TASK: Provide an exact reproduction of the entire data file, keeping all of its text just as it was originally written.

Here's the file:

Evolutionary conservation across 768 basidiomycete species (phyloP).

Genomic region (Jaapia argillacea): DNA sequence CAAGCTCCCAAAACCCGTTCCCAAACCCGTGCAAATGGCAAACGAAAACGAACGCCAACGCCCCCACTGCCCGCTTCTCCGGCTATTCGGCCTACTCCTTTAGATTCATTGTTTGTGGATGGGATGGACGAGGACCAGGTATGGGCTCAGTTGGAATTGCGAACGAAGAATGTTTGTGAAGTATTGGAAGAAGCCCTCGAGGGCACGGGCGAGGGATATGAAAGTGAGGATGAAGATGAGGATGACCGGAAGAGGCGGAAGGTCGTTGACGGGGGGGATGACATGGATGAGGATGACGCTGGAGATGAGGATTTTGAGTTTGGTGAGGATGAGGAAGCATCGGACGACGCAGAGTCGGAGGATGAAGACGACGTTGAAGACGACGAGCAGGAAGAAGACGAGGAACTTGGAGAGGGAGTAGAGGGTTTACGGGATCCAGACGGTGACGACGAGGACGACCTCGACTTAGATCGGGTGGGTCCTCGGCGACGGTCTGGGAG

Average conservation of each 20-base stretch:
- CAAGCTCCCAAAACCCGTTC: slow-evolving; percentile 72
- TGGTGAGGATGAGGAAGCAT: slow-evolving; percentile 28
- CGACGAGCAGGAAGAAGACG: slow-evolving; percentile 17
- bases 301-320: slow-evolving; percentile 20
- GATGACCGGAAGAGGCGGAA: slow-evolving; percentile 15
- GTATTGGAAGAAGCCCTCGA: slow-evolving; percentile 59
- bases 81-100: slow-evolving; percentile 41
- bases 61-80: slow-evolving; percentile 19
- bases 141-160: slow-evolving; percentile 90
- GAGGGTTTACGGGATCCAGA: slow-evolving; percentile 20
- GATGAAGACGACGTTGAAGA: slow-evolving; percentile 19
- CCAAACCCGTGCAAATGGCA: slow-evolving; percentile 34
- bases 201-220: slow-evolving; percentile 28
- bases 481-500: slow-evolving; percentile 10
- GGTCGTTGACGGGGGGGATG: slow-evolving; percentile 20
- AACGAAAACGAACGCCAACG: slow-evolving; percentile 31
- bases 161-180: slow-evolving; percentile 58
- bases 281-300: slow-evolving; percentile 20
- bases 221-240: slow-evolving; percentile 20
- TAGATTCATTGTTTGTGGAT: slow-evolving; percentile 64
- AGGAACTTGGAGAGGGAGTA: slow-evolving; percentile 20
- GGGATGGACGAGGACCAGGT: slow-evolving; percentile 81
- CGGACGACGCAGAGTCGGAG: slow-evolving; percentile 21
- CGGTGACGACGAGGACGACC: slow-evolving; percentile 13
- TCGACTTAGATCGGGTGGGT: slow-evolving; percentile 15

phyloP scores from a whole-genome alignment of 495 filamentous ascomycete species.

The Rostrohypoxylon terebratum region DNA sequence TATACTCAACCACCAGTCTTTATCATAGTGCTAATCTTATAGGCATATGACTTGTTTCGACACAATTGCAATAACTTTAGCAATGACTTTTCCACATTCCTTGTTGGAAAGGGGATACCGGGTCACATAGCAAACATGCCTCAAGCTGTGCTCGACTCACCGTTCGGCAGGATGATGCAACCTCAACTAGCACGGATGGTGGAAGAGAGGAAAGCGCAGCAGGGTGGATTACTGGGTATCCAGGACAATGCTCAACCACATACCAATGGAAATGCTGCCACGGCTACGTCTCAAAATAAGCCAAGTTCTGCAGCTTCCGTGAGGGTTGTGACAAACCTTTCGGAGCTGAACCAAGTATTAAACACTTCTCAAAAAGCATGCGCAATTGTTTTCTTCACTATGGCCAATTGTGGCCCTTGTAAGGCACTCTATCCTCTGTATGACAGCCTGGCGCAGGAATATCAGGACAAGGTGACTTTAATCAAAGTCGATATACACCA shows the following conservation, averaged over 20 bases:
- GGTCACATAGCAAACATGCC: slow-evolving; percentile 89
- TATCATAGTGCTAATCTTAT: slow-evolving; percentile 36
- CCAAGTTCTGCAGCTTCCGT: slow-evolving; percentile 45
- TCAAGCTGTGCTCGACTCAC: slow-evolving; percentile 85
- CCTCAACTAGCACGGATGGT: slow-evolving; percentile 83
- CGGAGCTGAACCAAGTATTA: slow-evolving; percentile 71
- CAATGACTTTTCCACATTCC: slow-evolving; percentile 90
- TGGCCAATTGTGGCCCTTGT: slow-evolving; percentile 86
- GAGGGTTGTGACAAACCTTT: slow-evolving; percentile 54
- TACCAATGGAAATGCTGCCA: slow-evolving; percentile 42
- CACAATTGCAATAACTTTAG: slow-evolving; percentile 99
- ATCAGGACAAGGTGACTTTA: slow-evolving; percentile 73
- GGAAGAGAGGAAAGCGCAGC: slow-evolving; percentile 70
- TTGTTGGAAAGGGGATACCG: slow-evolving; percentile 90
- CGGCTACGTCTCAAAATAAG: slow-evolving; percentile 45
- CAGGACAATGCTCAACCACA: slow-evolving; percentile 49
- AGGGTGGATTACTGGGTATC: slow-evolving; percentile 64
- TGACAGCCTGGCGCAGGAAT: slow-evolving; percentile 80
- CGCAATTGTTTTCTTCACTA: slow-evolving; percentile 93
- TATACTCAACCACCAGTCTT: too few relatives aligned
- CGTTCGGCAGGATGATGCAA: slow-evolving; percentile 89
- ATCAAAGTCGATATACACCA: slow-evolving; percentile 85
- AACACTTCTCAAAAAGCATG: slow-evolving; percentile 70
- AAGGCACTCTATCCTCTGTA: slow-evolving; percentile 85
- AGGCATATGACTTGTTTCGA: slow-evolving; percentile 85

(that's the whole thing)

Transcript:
Evolutionary conservation across 768 basidiomycete species (phyloP).

Genomic region (Jaapia argillacea): DNA sequence CAAGCTCCCAAAACCCGTTCCCAAACCCGTGCAAATGGCAAACGAAAACGAACGCCAACGCCCCCACTGCCCGCTTCTCCGGCTATTCGGCCTACTCCTTTAGATTCATTGTTTGTGGATGGGATGGACGAGGACCAGGTATGGGCTCAGTTGGAATTGCGAACGAAGAATGTTTGTGAAGTATTGGAAGAAGCCCTCGAGGGCACGGGCGAGGGATATGAAAGTGAGGATGAAGATGAGGATGACCGGAAGAGGCGGAAGGTCGTTGACGGGGGGGATGACATGGATGAGGATGACGCTGGAGATGAGGATTTTGAGTTTGGTGAGGATGAGGAAGCATCGGACGACGCAGAGTCGGAGGATGAAGACGACGTTGAAGACGACGAGCAGGAAGAAGACGAGGAACTTGGAGAGGGAGTAGAGGGTTTACGGGATCCAGACGGTGACGACGAGGACGACCTCGACTTAGATCGGGTGGGTCCTCGGCGACGGTCTGGGAG

Average conservation of each 20-base stretch:
- CAAGCTCCCAAAACCCGTTC: slow-evolving; percentile 72
- TGGTGAGGATGAGGAAGCAT: slow-evolving; percentile 28
- CGACGAGCAGGAAGAAGACG: slow-evolving; percentile 17
- bases 301-320: slow-evolving; percentile 20
- GATGACCGGAAGAGGCGGAA: slow-evolving; percentile 15
- GTATTGGAAGAAGCCCTCGA: slow-evolving; percentile 59
- bases 81-100: slow-evolving; percentile 41
- bases 61-80: slow-evolving; percentile 19
- bases 141-160: slow-evolving; percentile 90
- GAGGGTTTACGGGATCCAGA: slow-evolving; percentile 20
- GATGAAGACGACGTTGAAGA: slow-evolving; percentile 19
- CCAAACCCGTGCAAATGGCA: slow-evolving; percentile 34
- bases 201-220: slow-evolving; percentile 28
- bases 481-500: slow-evolving; percentile 10
- GGTCGTTGACGGGGGGGATG: slow-evolving; percentile 20
- AACGAAAACGAACGCCAACG: slow-evolving; percentile 31
- bases 161-180: slow-evolving; percentile 58
- bases 281-300: slow-evolving; percentile 20
- bases 221-240: slow-evolving; percentile 20
- TAGATTCATTGTTTGTGGAT: slow-evolving; percentile 64
- AGGAACTTGGAGAGGGAGTA: slow-evolving; percentile 20
- GGGATGGACGAGGACCAGGT: slow-evolving; percentile 81
- CGGACGACGCAGAGTCGGAG: slow-evolving; percentile 21
- CGGTGACGACGAGGACGACC: slow-evolving; percentile 13
- TCGACTTAGATCGGGTGGGT: slow-evolving; percentile 15

phyloP scores from a whole-genome alignment of 495 filamentous ascomycete species.

The Rostrohypoxylon terebratum region DNA sequence TATACTCAACCACCAGTCTTTATCATAGTGCTAATCTTATAGGCATATGACTTGTTTCGACACAATTGCAATAACTTTAGCAATGACTTTTCCACATTCCTTGTTGGAAAGGGGATACCGGGTCACATAGCAAACATGCCTCAAGCTGTGCTCGACTCACCGTTCGGCAGGATGATGCAACCTCAACTAGCACGGATGGTGGAAGAGAGGAAAGCGCAGCAGGGTGGATTACTGGGTATCCAGGACAATGCTCAACCACATACCAATGGAAATGCTGCCACGGCTACGTCTCAAAATAAGCCAAGTTCTGCAGCTTCCGTGAGGGTTGTGACAAACCTTTCGGAGCTGAACCAAGTATTAAACACTTCTCAAAAAGCATGCGCAATTGTTTTCTTCACTATGGCCAATTGTGGCCCTTGTAAGGCACTCTATCCTCTGTATGACAGCCTGGCGCAGGAATATCAGGACAAGGTGACTTTAATCAAAGTCGATATACACCA shows the following conservation, averaged over 20 bases:
- GGTCACATAGCAAACATGCC: slow-evolving; percentile 89
- TATCATAGTGCTAATCTTAT: slow-evolving; percentile 36
- CCAAGTTCTGCAGCTTCCGT: slow-evolving; percentile 45
- TCAAGCTGTGCTCGACTCAC: slow-evolving; percentile 85
- CCTCAACTAGCACGGATGGT: slow-evolving; percentile 83
- CGGAGCTGAACCAAGTATTA: slow-evolving; percentile 71
- CAATGACTTTTCCACATTCC: slow-evolving; percentile 90
- TGGCCAATTGTGGCCCTTGT: slow-evolving; percentile 86
- GAGGGTTGTGACAAACCTTT: slow-evolving; percentile 54
- TACCAATGGAAATGCTGCCA: slow-evolving; percentile 42
- CACAATTGCAATAACTTTAG: slow-evolving; percentile 99
- ATCAGGACAAGGTGACTTTA: slow-evolving; percentile 73
- GGAAGAGAGGAAAGCGCAGC: slow-evolving; percentile 70
- TTGTTGGAAAGGGGATACCG: slow-evolving; percentile 90
- CGGCTACGTCTCAAAATAAG: slow-evolving; percentile 45
- CAGGACAATGCTCAACCACA: slow-evolving; percentile 49
- AGGGTGGATTACTGGGTATC: slow-evolving; percentile 64
- TGACAGCCTGGCGCAGGAAT: slow-evolving; percentile 80
- CGCAATTGTTTTCTTCACTA: slow-evolving; percentile 93
- TATACTCAACCACCAGTCTT: too few relatives aligned
- CGTTCGGCAGGATGATGCAA: slow-evolving; percentile 89
- ATCAAAGTCGATATACACCA: slow-evolving; percentile 85
- AACACTTCTCAAAAAGCATG: slow-evolving; percentile 70
- AAGGCACTCTATCCTCTGTA: slow-evolving; percentile 85
- AGGCATATGACTTGTTTCGA: slow-evolving; percentile 85